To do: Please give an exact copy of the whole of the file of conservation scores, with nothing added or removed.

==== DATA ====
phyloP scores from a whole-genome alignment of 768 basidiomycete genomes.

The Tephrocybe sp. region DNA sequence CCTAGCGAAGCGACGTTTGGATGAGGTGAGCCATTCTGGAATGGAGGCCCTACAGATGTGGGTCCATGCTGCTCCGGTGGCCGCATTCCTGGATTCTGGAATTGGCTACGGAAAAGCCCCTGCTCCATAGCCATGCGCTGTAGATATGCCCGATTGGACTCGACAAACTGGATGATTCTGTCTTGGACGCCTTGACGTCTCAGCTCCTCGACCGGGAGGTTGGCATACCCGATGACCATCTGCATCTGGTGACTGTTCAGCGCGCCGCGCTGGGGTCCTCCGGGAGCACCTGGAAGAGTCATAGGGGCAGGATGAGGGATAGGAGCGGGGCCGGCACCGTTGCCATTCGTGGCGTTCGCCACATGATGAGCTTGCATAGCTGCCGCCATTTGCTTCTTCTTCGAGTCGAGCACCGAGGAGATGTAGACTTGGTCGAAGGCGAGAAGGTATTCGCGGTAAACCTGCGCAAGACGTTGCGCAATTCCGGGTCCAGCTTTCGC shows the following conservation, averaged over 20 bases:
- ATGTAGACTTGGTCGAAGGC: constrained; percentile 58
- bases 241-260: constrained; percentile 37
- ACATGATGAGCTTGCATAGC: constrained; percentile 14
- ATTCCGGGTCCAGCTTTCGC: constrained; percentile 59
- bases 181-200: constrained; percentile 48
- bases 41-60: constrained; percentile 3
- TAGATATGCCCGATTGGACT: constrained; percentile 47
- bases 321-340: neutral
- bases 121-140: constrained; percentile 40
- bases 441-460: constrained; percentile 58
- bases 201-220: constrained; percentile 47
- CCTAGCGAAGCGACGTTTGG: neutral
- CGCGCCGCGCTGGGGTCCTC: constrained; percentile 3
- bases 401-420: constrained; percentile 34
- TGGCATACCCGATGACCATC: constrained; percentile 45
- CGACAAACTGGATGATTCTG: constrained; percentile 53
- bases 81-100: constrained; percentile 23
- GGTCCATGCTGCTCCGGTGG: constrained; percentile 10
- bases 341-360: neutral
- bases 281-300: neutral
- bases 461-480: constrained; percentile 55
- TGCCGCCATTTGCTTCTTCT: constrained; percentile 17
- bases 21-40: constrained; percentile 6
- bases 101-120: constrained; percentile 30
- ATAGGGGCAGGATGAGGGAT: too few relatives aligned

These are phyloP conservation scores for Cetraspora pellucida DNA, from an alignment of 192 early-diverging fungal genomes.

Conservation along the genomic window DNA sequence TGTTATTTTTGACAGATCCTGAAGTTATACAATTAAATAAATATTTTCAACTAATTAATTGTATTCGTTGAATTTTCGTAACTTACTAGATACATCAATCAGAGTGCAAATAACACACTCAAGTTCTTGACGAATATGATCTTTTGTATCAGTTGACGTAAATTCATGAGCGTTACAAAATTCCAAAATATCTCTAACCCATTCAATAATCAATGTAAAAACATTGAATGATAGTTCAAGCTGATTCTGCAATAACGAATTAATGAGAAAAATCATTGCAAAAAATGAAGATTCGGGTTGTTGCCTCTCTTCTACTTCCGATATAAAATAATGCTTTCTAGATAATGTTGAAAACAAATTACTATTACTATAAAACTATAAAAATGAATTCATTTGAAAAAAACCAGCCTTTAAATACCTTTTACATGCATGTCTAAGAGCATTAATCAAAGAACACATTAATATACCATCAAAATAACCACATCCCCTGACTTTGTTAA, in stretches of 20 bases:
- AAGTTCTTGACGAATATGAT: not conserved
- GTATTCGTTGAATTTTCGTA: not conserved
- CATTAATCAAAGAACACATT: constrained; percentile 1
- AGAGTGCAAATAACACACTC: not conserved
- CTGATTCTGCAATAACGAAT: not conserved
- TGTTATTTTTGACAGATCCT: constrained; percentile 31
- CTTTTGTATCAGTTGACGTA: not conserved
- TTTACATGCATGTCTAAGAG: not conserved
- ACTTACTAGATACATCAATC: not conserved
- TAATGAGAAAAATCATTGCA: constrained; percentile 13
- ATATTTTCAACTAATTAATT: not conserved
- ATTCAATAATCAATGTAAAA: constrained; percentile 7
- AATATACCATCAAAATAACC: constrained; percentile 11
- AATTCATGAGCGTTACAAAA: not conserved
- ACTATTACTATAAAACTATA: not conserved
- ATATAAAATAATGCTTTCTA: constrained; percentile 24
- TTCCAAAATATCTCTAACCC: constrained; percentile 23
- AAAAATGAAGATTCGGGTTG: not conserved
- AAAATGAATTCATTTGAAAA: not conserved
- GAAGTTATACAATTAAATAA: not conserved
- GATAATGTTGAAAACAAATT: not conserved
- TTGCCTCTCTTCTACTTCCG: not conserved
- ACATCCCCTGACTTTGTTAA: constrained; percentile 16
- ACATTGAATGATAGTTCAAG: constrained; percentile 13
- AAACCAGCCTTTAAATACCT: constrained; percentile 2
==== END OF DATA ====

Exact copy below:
phyloP scores from a whole-genome alignment of 768 basidiomycete genomes.

The Tephrocybe sp. region DNA sequence CCTAGCGAAGCGACGTTTGGATGAGGTGAGCCATTCTGGAATGGAGGCCCTACAGATGTGGGTCCATGCTGCTCCGGTGGCCGCATTCCTGGATTCTGGAATTGGCTACGGAAAAGCCCCTGCTCCATAGCCATGCGCTGTAGATATGCCCGATTGGACTCGACAAACTGGATGATTCTGTCTTGGACGCCTTGACGTCTCAGCTCCTCGACCGGGAGGTTGGCATACCCGATGACCATCTGCATCTGGTGACTGTTCAGCGCGCCGCGCTGGGGTCCTCCGGGAGCACCTGGAAGAGTCATAGGGGCAGGATGAGGGATAGGAGCGGGGCCGGCACCGTTGCCATTCGTGGCGTTCGCCACATGATGAGCTTGCATAGCTGCCGCCATTTGCTTCTTCTTCGAGTCGAGCACCGAGGAGATGTAGACTTGGTCGAAGGCGAGAAGGTATTCGCGGTAAACCTGCGCAAGACGTTGCGCAATTCCGGGTCCAGCTTTCGC shows the following conservation, averaged over 20 bases:
- ATGTAGACTTGGTCGAAGGC: constrained; percentile 58
- bases 241-260: constrained; percentile 37
- ACATGATGAGCTTGCATAGC: constrained; percentile 14
- ATTCCGGGTCCAGCTTTCGC: constrained; percentile 59
- bases 181-200: constrained; percentile 48
- bases 41-60: constrained; percentile 3
- TAGATATGCCCGATTGGACT: constrained; percentile 47
- bases 321-340: neutral
- bases 121-140: constrained; percentile 40
- bases 441-460: constrained; percentile 58
- bases 201-220: constrained; percentile 47
- CCTAGCGAAGCGACGTTTGG: neutral
- CGCGCCGCGCTGGGGTCCTC: constrained; percentile 3
- bases 401-420: constrained; percentile 34
- TGGCATACCCGATGACCATC: constrained; percentile 45
- CGACAAACTGGATGATTCTG: constrained; percentile 53
- bases 81-100: constrained; percentile 23
- GGTCCATGCTGCTCCGGTGG: constrained; percentile 10
- bases 341-360: neutral
- bases 281-300: neutral
- bases 461-480: constrained; percentile 55
- TGCCGCCATTTGCTTCTTCT: constrained; percentile 17
- bases 21-40: constrained; percentile 6
- bases 101-120: constrained; percentile 30
- ATAGGGGCAGGATGAGGGAT: too few relatives aligned

These are phyloP conservation scores for Cetraspora pellucida DNA, from an alignment of 192 early-diverging fungal genomes.

Conservation along the genomic window DNA sequence TGTTATTTTTGACAGATCCTGAAGTTATACAATTAAATAAATATTTTCAACTAATTAATTGTATTCGTTGAATTTTCGTAACTTACTAGATACATCAATCAGAGTGCAAATAACACACTCAAGTTCTTGACGAATATGATCTTTTGTATCAGTTGACGTAAATTCATGAGCGTTACAAAATTCCAAAATATCTCTAACCCATTCAATAATCAATGTAAAAACATTGAATGATAGTTCAAGCTGATTCTGCAATAACGAATTAATGAGAAAAATCATTGCAAAAAATGAAGATTCGGGTTGTTGCCTCTCTTCTACTTCCGATATAAAATAATGCTTTCTAGATAATGTTGAAAACAAATTACTATTACTATAAAACTATAAAAATGAATTCATTTGAAAAAAACCAGCCTTTAAATACCTTTTACATGCATGTCTAAGAGCATTAATCAAAGAACACATTAATATACCATCAAAATAACCACATCCCCTGACTTTGTTAA, in stretches of 20 bases:
- AAGTTCTTGACGAATATGAT: not conserved
- GTATTCGTTGAATTTTCGTA: not conserved
- CATTAATCAAAGAACACATT: constrained; percentile 1
- AGAGTGCAAATAACACACTC: not conserved
- CTGATTCTGCAATAACGAAT: not conserved
- TGTTATTTTTGACAGATCCT: constrained; percentile 31
- CTTTTGTATCAGTTGACGTA: not conserved
- TTTACATGCATGTCTAAGAG: not conserved
- ACTTACTAGATACATCAATC: not conserved
- TAATGAGAAAAATCATTGCA: constrained; percentile 13
- ATATTTTCAACTAATTAATT: not conserved
- ATTCAATAATCAATGTAAAA: constrained; percentile 7
- AATATACCATCAAAATAACC: constrained; percentile 11
- AATTCATGAGCGTTACAAAA: not conserved
- ACTATTACTATAAAACTATA: not conserved
- ATATAAAATAATGCTTTCTA: constrained; percentile 24
- TTCCAAAATATCTCTAACCC: constrained; percentile 23
- AAAAATGAAGATTCGGGTTG: not conserved
- AAAATGAATTCATTTGAAAA: not conserved
- GAAGTTATACAATTAAATAA: not conserved
- GATAATGTTGAAAACAAATT: not conserved
- TTGCCTCTCTTCTACTTCCG: not conserved
- ACATCCCCTGACTTTGTTAA: constrained; percentile 16
- ACATTGAATGATAGTTCAAG: constrained; percentile 13
- AAACCAGCCTTTAAATACCT: constrained; percentile 2